Hi Liz! It’s great to hear how you are engaging with the approach and being curious about your habits.
I can relate to this, because for a long time I would not eat meals on schedule, but snack and graze all afternoon and into the evening. I wasn’t happy with this pattern and it was one of the things I decided to change, using Gillian’s approach.
My understanding of Times and Plans is that you set a Time for when you are going to eat immediately after you have finished eating. So for example, I have my lunch, and then set a Time for when I will next eat. To start with, this would only be a gap of one or two hours, eg lunch at 1pm, Time set for 3pm. When the Time comes, I make a decision whether to eat again or not, taking into consideration not only whether I am hungry but also whether this is likely to be an addictive desire – a desire for biscuits with a cup of tea for instance. I can satisfy that desire by eating the biscuits, or work through it – my choice, and I take the consequences of each.
Gradually, my use of Times has evolved into a pattern of two or three healthy meals a day, and that’s where I am now. Snacking, grazing, biscuits etc are very much the exception now and rarely happen. I don’t have to think too rigidly about Times any more, as I always have a rough idea of when my next meal will be, e.g. ‘I’ll eat now, before I go out’, or ‘I’ll eat after I’ve finished this piece of work.’ these regular meals, which are now much better quality and healthier than my snacking and grazing behaviour, have helped to motivate me to keep going, because I feel so much better.
My understanding of Plans is that you decide what you are going to eat, and how much, immediately before eating, so a kind of visual image of what will be on the plate: two potatoes or three, for example, or one ladleful or two, and so on, and what you’re going to have for pudding, if anything. I was happy with my Times, so I started to use Plans to reduce the amount I was eating. You plan even if it’s something addictive, so I might plan to have two biscuits after my main meal, although when the time comes, I might decide to work through the desire instead of eating the biscuits. I can do either – it’s my life, my choice!
You ask whether you can plan ahead of when you eat, and I would say no, that doesn’t work. You can’t make decisions about the future, only about what you are going to eat now, at this moment. You say that if you decided a Plan immediately before eating the cookie that it would result in you eating addictively, but I think you are conflating plans with the AD. When you eat more than your Plan, you are satisfying and reinforcing your addictive desire. Your choice! If you planned to eat one cookie, and you then feel the addictive desire for more, you can choose to work through the AD instead of satisfying it. It is a true choice: the Plan is not a rule, it’s a boundary you set for yourself so that you can identify where your addictive desire starts. Remember the mountain image from week 2? We can’t really know when AD starts or ends, but if you have a Plan and you eat more than you planned to, that’s addictive desire – which as I say, you can decide to satisfy and reinforce, or you can decide to feel and experience, in order to create new pathways of expectation in your brain, and get control of your overeating.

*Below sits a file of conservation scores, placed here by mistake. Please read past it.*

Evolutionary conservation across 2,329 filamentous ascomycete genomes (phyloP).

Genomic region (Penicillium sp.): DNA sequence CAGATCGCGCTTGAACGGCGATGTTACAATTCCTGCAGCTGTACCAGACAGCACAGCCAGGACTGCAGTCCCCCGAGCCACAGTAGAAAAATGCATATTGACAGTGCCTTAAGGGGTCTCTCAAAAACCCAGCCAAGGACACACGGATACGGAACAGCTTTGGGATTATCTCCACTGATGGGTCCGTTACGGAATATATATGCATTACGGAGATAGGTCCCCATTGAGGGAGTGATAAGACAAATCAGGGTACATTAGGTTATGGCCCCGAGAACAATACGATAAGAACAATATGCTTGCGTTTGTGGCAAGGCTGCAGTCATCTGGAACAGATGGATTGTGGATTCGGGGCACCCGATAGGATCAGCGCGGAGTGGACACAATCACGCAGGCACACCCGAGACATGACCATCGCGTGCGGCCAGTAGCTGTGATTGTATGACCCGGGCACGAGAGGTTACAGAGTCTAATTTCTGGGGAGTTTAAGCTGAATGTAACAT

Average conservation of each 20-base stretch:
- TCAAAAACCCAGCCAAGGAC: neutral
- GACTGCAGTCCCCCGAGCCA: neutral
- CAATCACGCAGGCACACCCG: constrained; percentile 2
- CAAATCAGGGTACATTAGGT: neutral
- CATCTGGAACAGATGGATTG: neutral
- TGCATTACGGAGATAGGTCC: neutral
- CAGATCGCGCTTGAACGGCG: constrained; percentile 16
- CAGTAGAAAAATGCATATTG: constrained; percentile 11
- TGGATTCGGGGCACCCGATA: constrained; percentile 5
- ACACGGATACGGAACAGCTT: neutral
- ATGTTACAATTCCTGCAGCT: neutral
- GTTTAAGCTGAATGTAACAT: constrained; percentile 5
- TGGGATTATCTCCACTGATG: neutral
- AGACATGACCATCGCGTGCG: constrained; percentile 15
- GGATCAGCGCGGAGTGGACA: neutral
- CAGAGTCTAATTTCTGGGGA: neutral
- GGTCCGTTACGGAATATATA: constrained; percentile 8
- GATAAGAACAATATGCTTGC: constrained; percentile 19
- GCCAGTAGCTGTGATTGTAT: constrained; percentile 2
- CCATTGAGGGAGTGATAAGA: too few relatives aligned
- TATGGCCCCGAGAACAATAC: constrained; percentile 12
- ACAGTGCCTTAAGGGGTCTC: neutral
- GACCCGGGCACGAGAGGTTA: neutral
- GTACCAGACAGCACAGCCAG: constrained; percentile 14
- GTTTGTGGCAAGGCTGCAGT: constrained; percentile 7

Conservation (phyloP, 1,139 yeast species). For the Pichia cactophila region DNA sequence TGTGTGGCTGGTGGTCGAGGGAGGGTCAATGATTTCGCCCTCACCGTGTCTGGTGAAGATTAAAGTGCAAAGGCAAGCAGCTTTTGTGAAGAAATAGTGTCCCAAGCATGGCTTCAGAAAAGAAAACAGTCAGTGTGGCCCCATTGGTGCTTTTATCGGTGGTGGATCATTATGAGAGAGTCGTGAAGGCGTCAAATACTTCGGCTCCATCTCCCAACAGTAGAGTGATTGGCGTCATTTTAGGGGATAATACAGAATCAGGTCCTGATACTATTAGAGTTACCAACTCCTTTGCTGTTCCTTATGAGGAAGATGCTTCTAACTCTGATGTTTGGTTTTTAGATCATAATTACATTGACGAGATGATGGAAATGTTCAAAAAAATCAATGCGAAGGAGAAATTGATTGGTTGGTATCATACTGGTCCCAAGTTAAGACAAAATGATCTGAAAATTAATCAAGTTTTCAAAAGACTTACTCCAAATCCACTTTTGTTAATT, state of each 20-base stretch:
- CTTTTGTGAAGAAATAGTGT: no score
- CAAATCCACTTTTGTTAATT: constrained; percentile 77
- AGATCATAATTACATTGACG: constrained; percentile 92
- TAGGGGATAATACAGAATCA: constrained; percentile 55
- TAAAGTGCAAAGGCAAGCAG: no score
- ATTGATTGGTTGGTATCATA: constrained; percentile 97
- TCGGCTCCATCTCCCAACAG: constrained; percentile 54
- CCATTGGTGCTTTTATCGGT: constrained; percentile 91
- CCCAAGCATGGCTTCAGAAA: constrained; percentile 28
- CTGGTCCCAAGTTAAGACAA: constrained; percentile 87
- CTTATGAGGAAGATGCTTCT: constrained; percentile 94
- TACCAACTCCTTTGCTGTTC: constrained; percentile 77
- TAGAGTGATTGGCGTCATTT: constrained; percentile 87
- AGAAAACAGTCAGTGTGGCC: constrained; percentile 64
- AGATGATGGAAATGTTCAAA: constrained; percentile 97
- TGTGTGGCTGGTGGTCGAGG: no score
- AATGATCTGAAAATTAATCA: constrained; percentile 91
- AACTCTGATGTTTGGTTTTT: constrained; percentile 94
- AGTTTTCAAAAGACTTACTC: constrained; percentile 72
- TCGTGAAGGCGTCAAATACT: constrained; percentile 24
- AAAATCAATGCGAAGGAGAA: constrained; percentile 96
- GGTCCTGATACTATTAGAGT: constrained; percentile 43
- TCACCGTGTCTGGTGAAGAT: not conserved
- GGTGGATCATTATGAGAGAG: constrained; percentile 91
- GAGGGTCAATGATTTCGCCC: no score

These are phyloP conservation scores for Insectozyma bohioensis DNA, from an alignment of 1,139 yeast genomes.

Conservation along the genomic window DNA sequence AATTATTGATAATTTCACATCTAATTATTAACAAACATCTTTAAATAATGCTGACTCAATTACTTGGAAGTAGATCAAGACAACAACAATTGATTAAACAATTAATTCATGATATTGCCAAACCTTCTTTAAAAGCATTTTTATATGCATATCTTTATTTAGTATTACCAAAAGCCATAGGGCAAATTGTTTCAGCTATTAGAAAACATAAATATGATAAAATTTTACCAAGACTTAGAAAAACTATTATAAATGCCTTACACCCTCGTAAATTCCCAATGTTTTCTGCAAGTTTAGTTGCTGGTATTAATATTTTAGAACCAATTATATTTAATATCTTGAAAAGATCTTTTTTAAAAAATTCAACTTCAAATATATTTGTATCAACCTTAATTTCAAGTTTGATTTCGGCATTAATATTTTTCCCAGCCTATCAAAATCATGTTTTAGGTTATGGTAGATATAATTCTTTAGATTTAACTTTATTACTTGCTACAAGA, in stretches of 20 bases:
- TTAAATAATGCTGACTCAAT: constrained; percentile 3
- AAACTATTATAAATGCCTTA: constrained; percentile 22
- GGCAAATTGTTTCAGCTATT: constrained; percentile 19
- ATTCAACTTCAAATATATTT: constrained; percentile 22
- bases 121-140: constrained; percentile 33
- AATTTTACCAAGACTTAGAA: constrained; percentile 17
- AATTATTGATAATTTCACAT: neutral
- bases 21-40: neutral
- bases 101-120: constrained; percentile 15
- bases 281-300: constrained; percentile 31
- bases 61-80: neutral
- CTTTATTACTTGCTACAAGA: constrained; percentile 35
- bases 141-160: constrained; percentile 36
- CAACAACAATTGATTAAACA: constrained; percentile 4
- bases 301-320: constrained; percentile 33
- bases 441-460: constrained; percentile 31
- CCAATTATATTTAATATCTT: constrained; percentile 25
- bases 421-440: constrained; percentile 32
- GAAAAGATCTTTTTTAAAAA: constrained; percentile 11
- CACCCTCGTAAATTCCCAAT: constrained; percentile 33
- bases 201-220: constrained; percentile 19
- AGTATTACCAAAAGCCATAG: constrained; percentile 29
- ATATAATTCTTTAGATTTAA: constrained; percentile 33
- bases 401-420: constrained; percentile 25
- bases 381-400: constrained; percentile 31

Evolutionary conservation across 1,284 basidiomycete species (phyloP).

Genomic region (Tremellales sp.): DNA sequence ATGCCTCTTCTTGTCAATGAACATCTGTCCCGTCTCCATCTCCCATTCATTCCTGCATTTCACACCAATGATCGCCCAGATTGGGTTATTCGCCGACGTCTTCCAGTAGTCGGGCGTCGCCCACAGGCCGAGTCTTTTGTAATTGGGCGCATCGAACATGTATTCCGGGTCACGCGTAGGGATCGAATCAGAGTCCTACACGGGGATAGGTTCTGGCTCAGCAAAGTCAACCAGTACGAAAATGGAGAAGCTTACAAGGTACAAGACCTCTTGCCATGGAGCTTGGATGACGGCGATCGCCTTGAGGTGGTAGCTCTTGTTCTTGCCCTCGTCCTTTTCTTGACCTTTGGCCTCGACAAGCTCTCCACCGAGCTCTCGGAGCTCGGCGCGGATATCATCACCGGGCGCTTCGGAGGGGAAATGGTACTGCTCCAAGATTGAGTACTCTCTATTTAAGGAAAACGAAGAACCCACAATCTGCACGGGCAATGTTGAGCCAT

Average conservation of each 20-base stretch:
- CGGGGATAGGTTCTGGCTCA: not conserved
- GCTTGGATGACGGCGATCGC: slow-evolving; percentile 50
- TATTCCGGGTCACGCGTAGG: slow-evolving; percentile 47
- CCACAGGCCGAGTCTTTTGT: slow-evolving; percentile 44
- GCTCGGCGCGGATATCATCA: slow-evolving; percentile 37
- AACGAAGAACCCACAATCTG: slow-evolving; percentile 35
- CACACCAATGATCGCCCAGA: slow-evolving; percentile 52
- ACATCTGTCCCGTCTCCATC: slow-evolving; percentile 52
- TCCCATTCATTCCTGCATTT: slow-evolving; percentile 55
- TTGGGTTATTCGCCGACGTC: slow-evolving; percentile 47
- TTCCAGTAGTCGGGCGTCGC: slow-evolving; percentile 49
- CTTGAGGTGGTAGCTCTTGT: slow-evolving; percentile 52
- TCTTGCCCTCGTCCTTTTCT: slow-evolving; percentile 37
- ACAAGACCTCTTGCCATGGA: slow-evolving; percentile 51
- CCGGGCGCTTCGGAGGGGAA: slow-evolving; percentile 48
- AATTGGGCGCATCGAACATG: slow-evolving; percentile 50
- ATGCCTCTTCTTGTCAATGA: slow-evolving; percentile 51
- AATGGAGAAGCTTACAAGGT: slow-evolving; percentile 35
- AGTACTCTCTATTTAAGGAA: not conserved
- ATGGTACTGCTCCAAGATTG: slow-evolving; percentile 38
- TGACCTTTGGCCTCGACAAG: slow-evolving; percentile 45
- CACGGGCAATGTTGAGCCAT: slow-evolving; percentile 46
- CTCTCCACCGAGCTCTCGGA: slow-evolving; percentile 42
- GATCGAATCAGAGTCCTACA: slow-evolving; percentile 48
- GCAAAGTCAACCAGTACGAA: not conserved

I don’t think anyone can tell you what ‘normal’ eating is, but maybe you could experiment with your current pattern of eating close to bedtime? What would happen if you tried eating a late brunch, then had your tea at 7pm as usual? Why not try it for size for a few days? For me personally, because I have a long walk every morning with my dogs before eating, I have a healthy savoury brunch at about 11.30am, then my tea at 5pm and often don’t need anything else that day. I really don’t feel well if I go to bed on a full stomach and I don’t sleep well, so that’s why I changed that pattern. Another pattern might suit you and of course the family meals you share.
What I will say finally is that sometimes I have to eat when I’m not hungry, because it’s a convenient time to eat. So on Tuesdays, my friends and I all have a long dog walk together, and we meet at 11am. Therefore, on Tuesdays, I eat my breakfast at 8am, because by the time I get home from the walk it will be around 3pm and I’d be starving, which is silly. So although I prefer my late brunches, I can be flexible and eat breakfast earlier if it makes sense for the way my day is organised.
Phew! I do apologize for the lengthy reply! It’s as helpful to me to explain my journey as I hope my reply is to you. You can really do this if you are willing to think outside the box and to experiment with doing things differently. We can always find ways to justify not making a change (‘this is what I do’; ‘my body is used to this’ etc) but it’s only when we have the courage to change things that things can change for us.
Good luck! Love the way you are hanging on in there! And looking forward to seeing everyone-s ideas about this topic.